Gunmen loyal to Yemen’s ousted president blasted buildings at the country’s main airport with anti-aircraft guns on Saturday, forcing authorities to shut it down, Armed tribesmen and troops in uniform driving pickup trucks mounted with heavy weapons opened fire on a tower and destroyed it. Then they surrounded the airport at the capital Sanaa, cut roads and sent passengers’ vehicles away. Authorities canceled all flights. The attack comes a day after Yemen’s new President Abed Rabbo Mansour Hadi fired key security officials appointed by ex-president Ali Abdullah Saleh including his half-brother, the air force commander Mohammed Saleh al-Ahmar, and his nephew, Tariq, who headed the presidential guard.


Police used tear gas and truncheons to disperse protesters seeking to march Monday along the Tunisian capital’s main boulevard despite a ban on demonstrations there. Some of the protesters hurled bricks in response. Bourguiba Avenue has been the main site for protests since Tunisians overthrew their longtime dictator, Zine El Abidine Ben Ali, a year ago. But last week, authorities barred marches along the thoroughfare because of what they described as threats to “public order.” The ban followed weeks of rival demonstrations between groups calling for and against the implementation of Islamic law in the Arab country, which was staunchly secular under the former regime but now has a moderate Islamist party leading the government.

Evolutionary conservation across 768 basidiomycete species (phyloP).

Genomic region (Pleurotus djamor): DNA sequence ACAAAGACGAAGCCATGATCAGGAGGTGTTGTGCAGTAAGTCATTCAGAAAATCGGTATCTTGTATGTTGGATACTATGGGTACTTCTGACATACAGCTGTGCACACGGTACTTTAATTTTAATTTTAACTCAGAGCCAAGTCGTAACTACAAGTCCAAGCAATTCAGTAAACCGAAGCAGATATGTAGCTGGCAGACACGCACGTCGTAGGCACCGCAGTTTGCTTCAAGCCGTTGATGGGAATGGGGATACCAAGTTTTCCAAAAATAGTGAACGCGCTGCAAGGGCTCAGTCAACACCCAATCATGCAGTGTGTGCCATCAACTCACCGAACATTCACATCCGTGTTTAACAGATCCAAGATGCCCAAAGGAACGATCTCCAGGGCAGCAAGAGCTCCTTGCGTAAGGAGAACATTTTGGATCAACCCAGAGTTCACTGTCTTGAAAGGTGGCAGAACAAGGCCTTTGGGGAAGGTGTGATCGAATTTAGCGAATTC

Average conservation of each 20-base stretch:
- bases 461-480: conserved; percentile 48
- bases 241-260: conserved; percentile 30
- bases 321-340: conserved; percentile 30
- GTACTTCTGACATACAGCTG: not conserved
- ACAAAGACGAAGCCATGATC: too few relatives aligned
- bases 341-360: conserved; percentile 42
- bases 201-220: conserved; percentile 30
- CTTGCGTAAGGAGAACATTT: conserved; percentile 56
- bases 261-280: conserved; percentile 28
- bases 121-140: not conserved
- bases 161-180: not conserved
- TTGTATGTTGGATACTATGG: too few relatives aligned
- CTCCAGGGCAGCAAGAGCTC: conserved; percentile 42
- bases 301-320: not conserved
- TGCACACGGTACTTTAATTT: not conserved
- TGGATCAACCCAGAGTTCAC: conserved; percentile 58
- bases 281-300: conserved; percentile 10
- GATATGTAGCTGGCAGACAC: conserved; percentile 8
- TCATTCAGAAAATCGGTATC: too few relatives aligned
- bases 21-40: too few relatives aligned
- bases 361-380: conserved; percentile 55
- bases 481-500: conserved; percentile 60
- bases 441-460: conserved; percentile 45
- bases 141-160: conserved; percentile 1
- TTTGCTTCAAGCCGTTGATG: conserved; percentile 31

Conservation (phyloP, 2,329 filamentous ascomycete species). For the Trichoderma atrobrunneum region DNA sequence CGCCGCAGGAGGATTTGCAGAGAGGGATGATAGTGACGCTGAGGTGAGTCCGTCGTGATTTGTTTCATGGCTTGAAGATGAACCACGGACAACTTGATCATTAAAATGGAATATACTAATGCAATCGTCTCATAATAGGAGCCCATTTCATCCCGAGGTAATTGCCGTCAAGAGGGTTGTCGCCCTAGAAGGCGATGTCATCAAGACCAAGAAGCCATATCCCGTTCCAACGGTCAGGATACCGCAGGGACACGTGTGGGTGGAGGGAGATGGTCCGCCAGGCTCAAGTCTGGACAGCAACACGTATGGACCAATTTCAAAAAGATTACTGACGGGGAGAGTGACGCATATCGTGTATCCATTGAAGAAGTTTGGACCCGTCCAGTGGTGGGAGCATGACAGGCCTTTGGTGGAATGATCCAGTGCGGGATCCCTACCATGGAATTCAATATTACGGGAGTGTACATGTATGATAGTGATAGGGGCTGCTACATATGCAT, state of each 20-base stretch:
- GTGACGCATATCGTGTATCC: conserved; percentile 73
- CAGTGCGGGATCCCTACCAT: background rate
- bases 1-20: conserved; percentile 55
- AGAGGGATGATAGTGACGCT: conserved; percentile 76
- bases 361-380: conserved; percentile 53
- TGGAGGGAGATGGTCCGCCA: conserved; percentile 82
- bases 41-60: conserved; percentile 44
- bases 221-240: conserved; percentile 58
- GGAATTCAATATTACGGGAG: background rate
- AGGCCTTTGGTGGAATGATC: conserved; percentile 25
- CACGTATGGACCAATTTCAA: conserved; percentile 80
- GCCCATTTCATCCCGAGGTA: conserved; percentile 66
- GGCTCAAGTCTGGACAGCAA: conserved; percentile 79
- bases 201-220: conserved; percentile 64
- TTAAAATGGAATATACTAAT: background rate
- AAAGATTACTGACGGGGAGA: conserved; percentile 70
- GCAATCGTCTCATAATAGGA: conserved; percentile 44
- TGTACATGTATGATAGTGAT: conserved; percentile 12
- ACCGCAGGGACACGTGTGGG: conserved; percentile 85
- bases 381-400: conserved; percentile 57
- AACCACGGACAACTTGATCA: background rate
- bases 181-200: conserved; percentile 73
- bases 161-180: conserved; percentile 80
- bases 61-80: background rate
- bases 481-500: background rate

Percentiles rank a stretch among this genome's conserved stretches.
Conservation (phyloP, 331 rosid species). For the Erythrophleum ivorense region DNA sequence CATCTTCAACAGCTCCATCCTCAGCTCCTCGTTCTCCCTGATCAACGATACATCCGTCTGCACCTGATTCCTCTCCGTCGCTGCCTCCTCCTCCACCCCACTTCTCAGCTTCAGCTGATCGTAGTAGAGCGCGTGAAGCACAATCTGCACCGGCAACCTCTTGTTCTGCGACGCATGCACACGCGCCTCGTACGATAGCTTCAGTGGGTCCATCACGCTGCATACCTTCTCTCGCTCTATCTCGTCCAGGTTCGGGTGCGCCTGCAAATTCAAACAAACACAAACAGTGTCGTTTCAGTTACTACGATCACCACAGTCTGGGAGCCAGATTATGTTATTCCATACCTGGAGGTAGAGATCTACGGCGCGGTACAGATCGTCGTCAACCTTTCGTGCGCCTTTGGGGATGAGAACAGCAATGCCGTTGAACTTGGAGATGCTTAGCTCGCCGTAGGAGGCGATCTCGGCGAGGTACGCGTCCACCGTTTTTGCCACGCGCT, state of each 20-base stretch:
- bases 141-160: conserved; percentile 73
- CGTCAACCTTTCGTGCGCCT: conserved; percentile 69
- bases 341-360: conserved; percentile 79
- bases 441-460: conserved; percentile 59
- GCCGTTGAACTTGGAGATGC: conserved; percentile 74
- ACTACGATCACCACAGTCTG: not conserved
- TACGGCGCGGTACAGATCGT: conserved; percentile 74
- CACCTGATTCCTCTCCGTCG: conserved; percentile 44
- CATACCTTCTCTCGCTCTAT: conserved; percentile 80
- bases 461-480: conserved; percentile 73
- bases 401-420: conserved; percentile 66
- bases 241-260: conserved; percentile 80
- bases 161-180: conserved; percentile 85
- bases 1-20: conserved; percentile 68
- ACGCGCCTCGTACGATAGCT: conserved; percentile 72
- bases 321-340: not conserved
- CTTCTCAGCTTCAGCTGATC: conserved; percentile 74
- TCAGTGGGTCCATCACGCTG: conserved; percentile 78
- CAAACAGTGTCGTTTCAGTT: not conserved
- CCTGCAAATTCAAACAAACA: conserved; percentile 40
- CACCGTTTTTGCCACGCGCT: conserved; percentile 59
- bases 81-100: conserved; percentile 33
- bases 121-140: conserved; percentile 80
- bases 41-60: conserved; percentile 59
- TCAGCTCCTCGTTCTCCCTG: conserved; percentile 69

Mali’s parliamentary head, who was forced into exile after last month’s coup, returned Saturday to this nation in crisis, marking the first step in Mali’s path back to constitutional rule. Under intense pressure from the nations neighboring Mali, the junior officer who seized power 17 days ago agreed to return the nation to civilian rule, signing an accord late Friday in the presence of ministers from Burkina Faso and Ivory Coast. The accord is a milestone for Africa, and especially for the troubled western corner of the continent, where coups or attempted coups are still a regular occurrence.